‘Beyond a joke!’: Furious flyers share photos of huge passport control queues at Heathrow and Stansted and a long 3.45am wait to clear security in Manchester amid chaos from the airport continues
- Passengers took to Twitter to lament the early morning delays
- In recent days, families have felt pressured to arrive up to six hours before the flight
- Airports across the country have struggled to recruit staff for months
Furious flyers have shared photos of huge passport control and security queues this morning as chaos continues to plague airports across Britain.
Passengers at Heathrow and Stansted bemoaned the major early morning delays, reportedly due to a lack of staff at the desks, while there was also disruption in Manchester.
In recent days, families have felt pressured to play it safe by arriving up to six hours before their flight to avoid a repeat of the scenes seen at terminals across the country.
Today on social media, one traveler wrote: ‘Lack of passport control staff at arrivals is absolutely ridiculous @STN_Airport.’
Another tweeted: ‘It doesn’t seem like a coincidence that every time I go to @STN_Airport the ePassport machines don’t work… have been queuing for over 2 hours to get back to my own country.’
A third said: ‘After a 6 hour flight landing at 4pm yesterday, waiting in a crowded queue at passport control for an hour with a child was hell on earth. A border agent at the counter for hundreds of families. #Heathrow should be ashamed and embarrassed.’
The Home Office was approached to comment on the passport control delays.
There were long queues for passport control at Heathrow Airport in the early hours of the morning
Meanwhile queues to cross the border at Stansted Airport have been described as a ‘joke’
Another social media user posted images of the queues at Manchester Airport
UK airports continue to face staffing issues following Covid restrictions.
Travel chiefs say the problems have been exacerbated by a huge surge in travel demand after two years of Covid-enforced disruption.
Some have warned that staffing problems, which peaked last month as people rushed for the first unrestricted Easter holiday in more than two years, could last up to a year.
And last week EasyJet announced plans to cut seats on some of its planes this summer so it can operate flights with fewer cabin crew as it also battles staffing issues.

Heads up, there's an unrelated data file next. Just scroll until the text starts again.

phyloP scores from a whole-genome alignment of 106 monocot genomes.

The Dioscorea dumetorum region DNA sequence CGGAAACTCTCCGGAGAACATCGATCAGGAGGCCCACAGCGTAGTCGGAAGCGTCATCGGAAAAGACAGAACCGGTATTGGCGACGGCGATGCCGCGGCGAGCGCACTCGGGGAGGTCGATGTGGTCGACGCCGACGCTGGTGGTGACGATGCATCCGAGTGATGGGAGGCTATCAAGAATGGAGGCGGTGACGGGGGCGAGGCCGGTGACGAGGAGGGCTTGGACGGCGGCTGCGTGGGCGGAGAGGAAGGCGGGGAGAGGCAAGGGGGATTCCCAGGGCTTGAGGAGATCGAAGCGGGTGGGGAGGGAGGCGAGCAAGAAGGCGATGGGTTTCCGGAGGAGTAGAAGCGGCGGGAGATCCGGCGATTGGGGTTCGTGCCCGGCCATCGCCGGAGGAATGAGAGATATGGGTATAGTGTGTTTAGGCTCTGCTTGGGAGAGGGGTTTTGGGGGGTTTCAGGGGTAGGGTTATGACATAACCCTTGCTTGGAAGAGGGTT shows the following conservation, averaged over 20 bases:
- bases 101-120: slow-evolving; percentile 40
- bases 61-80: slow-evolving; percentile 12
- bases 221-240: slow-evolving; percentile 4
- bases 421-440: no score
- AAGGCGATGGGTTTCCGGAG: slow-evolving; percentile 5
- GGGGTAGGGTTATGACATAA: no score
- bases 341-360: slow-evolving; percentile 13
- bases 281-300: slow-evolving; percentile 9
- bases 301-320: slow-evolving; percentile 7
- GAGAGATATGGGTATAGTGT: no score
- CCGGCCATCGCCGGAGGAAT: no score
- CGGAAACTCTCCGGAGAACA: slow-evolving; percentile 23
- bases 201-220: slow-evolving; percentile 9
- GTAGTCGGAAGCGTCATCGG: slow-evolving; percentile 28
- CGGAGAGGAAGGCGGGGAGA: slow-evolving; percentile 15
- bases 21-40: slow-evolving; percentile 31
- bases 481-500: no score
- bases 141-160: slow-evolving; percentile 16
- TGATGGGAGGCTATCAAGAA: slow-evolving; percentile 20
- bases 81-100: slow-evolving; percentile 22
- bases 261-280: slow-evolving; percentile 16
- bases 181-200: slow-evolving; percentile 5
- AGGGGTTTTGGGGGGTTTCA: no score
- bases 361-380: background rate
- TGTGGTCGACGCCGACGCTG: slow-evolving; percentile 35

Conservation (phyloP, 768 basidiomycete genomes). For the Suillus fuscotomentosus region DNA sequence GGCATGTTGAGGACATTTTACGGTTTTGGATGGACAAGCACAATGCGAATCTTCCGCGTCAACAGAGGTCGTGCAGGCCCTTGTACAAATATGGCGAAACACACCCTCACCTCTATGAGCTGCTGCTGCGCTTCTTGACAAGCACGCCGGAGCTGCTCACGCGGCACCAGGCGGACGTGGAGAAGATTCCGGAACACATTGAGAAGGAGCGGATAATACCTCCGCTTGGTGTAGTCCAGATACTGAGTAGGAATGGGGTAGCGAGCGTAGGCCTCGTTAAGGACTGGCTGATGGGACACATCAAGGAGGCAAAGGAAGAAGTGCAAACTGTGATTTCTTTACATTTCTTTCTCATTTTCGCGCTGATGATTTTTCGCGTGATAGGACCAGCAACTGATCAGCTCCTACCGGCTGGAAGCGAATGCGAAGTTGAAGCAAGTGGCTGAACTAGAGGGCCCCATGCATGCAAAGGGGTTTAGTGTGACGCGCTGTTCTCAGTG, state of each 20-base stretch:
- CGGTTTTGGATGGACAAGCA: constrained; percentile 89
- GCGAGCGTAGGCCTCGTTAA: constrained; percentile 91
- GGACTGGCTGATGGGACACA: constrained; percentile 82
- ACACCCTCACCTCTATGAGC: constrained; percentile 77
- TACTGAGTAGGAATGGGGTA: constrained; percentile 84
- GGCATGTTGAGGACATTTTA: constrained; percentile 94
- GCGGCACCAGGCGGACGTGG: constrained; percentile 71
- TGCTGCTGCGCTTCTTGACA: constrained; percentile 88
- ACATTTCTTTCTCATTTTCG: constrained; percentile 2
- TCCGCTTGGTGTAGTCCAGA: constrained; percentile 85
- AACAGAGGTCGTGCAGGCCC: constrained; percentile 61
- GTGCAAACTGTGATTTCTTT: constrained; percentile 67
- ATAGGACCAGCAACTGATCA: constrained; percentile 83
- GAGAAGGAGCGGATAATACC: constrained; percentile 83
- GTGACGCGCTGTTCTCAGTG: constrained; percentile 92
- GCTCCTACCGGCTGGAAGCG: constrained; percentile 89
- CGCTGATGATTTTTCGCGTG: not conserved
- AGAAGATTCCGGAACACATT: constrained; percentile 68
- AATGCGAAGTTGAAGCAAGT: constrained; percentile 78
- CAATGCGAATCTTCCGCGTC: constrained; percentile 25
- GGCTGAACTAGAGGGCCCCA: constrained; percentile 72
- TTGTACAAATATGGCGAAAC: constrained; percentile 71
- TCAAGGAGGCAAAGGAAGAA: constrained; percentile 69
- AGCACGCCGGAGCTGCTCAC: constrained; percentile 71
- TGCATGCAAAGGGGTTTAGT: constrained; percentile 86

Bosses at Manchester and Birmingham airports said this week the queues were due to ongoing staffing issues.
It is also understood Manchester suffered additional problems, including passengers arriving up to six hours before their flight hoping to bypass queues, creating bottlenecks at already busy times.
It comes as Heathrow today reveals April was its busiest month since February 2020 – before the Covid pandemic – with nearly 5.1million passengers passing through the airport last month.
Growing demand for air travel has also seen holiday giant Tui more than half its losses in the past six months.
The company posted a revenue loss of €614.5m (£525m) for the six months to March 31, following a €1.3bn (£1.11bn) loss ) for the same period a year earlier.
He told shareholders he could return to profit by the end of the year.
It comes as Heathrow today reveals April was its busiest month since February 2020 – before the Covid pandemic – with nearly 5.1million passengers traveling through the airport last month
Tui said he expects a “strong” summer and has already reached 85% of the booking levels seen in the summer of 2019, before feeling the heavy impact of the pandemic.
He said the last quarter had “significantly improved” as the easing of pandemic-related restrictions helped boost bookings.
The travel group said its UK operation “continues to lead the way” for summer bookings, which are currently showing an 11% increase on levels seen in summer 2019.
Tui said he expects overall summer bookings to “near” 2019 levels.
It was supported by holidaymakers booking “more short-term” and also spending more money on each trip, the company said.
Meanwhile, revenue in the past half-year has more than quintupled to €4.5bn (£3.8bn) from the same period a year earlier, when the business was still struggling with Covid-19 restrictions.
Tui Managing Director Fritz Joussen said: “The strong travel demand and the very good commercial performance confirm our forecast.
“2022 will be a good financial year. The capacity is almost reaching the pre-corona level of 2019.
“After two years of crisis, we expect Tui to return to profitability in the current financial year with a clearly positive underlying EBIT (earnings before interest and taxes).
“It’s the basis for new growth.”